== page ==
Outdoors 65

Published on November 19th, 2005 | by Greg


SCUBA with the Best

Scuba and snorkeling equipment can range from the cheap Walmart quality fins to top-notch, professional level gear costing hundreds or thousands of dollars. We’ve tested several products, looking for items that were excellent values: gear that made going diving more fun.

Here in Hawaii, there is no shortage of great places to dive. We started with swimming pools, and then moved on to beaches and deeper water, testing equipment for comfort, ease of use, and quality of construction. Design really matters in aquatics- goggles must be able to stand up to significant pressure, fins must be able to handle some rocks and coral without taking too much damage. Also, it’s no good spending time and money on a dive if you can’t easily move around or see what you’re looking at- nothing is worse than fogged-over goggles or fins that require a lot of effort to move.

Even novices can appreciate our choices, though if you are a new diver, you probably want to think twice about purchasing your own equipment- rental equipment in Hawaii can be quite good and reasonably priced, depending on vendor. Also, make sure you stop into a shop and try some fins on before buying them online- sizing can vary from what you might expect.

The best fins we tried were the Twin Speeds FF (full foot) from Scubapro – not only were they the best looking fins we saw, with their distinctive “patented twin-blade technology”, they worked like a charm. High-performance fins, they are supposed to reduce effort by 30%, and indeed, propulsion was much easier. Also, we were able to find them for $40 online, as long as you don’t want an adjustable fin. The construction is top-notch, and they come in a few colors. Even if you only dive once a year, a decent pair of fins will pay off.

Of course, you’re in the water pretty much for the sole purpose of looking around, yet most masks obscure as much as 50% of your viewing area. HydroOptix decided to solve the problem by completely changing the optics. Their double-dome dive masks look sleek and high-tech, though are a little heavier than normal. The lenses they use eliminate the blurring and distortion as well as giving you much more area to see- allowing a diver to feel far more at home in the water. They offer a couple of models, but neither are cheap- plan on spending around $200 for the MEGA-4.5DD. The 4.5DD works great if you are near-sighted, with no contacts or prescription lenses, the water went from murky and blurry in conventional masks to crystal, high-definition sharp. HydroOptix will also release a few new models soon, including one aimed at divers with 20/20 vision. If you plan on diving a few times, this is probably the best mask on the market (for recreational divers)- just make sure you know your prescription, and you can order online.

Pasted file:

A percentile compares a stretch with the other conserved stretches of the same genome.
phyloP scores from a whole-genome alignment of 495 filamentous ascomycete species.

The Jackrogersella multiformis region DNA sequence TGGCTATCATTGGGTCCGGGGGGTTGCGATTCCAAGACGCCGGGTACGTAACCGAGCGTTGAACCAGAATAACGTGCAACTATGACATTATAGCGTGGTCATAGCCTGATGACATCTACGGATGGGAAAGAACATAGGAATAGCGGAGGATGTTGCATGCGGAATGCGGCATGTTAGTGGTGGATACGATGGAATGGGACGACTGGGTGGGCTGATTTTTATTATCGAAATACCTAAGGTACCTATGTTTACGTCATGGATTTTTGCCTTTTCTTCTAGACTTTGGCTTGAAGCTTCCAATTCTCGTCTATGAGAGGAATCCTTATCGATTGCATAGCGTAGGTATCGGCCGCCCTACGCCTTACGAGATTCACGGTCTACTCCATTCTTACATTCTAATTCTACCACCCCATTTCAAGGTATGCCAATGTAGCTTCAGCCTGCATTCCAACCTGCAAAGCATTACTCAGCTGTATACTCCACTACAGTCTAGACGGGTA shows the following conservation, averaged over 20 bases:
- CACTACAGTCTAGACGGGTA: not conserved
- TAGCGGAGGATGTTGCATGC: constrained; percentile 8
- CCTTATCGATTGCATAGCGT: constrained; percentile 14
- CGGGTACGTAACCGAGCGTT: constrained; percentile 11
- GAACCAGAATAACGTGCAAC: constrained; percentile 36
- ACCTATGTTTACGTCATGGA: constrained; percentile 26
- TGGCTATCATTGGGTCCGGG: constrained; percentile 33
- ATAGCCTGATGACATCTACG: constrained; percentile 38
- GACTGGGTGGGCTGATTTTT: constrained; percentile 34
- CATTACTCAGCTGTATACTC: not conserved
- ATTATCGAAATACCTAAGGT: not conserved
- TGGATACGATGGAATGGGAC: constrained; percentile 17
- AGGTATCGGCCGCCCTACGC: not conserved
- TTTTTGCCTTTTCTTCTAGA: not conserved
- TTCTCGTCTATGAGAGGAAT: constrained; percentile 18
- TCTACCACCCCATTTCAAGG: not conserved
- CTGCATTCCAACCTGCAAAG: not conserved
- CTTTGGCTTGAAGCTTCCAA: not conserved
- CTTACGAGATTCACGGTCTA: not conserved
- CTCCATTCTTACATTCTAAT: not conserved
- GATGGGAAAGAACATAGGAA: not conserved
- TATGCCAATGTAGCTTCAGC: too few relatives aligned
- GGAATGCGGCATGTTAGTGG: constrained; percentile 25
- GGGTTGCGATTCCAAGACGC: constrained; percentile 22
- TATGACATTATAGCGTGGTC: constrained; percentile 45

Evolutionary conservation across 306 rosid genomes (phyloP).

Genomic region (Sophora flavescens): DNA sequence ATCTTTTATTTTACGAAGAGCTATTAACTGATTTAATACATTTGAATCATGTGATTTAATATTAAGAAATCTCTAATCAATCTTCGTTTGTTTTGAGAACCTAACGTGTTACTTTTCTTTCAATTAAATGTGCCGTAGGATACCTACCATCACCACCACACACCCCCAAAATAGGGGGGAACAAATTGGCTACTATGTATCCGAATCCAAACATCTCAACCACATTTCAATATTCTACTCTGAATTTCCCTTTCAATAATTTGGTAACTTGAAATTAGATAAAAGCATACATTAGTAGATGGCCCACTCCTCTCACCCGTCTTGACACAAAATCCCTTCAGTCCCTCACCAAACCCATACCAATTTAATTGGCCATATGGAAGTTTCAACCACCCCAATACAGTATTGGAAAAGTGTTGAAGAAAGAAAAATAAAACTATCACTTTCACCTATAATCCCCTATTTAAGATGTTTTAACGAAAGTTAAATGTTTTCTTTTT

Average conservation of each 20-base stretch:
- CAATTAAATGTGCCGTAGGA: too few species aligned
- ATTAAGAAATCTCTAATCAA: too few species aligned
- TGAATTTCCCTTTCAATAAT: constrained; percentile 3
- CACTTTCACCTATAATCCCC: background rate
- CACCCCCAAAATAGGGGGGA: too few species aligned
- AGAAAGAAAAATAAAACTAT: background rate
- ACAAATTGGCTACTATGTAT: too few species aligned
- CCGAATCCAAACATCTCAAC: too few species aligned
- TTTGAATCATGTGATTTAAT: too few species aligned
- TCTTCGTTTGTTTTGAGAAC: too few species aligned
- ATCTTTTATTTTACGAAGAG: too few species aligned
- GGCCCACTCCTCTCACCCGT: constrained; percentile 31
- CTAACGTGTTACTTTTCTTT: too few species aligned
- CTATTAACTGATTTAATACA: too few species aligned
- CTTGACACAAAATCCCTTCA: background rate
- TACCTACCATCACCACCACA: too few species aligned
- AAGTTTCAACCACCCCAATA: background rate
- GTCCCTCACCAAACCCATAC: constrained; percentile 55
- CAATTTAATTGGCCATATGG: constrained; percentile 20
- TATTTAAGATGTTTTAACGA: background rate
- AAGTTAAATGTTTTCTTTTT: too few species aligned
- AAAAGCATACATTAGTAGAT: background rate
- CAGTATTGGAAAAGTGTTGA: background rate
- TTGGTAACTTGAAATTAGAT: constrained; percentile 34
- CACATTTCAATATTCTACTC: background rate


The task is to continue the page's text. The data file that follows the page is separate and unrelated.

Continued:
About the Author

Greg dreamed up the idea for the Truly Network while living in Hawaii, which began with a single site called TrulyObscure. In 2010, when advertisers and readers were requesting coverage beyond the scope of that site, TrulyNet was launched, reaching a broader audience over a variety of niche sites. Formerly the head technology correspondent for the Des Moines Register at age 16, he has since lived and worked in five states and two countries, helping a list of organizations and companies that includes the United States Census Bureau, TripAdvisor, Events Photo Group, Berlitz, and Computer Geeks. He also served as the Content Strategy Manager for HearPlanet, a multi-platform app that has reached over a million users and has been featured in the New York Times, Hemispheres Magazine, National Geographic Adventure, Fox Business News, PC Magazine, and even Apple’s own iPhone ads. Greg has written as a restaurant critic and feature journalist for a number of national and international publications, including City Weekend Magazine, Red Egg Magazine, the Newton Daily News, Capital Change Magazine, and an arm of China Daily, Beijing Weekend. In addition, he has served as a consulting editor for the Foreign Language Press of Beijing, as well as a writer and editor for the George Washington University Hatchet, the school newspaper of his alma mater. Originally from Iowa, Greg is currently living in the West Village of Manhattan.

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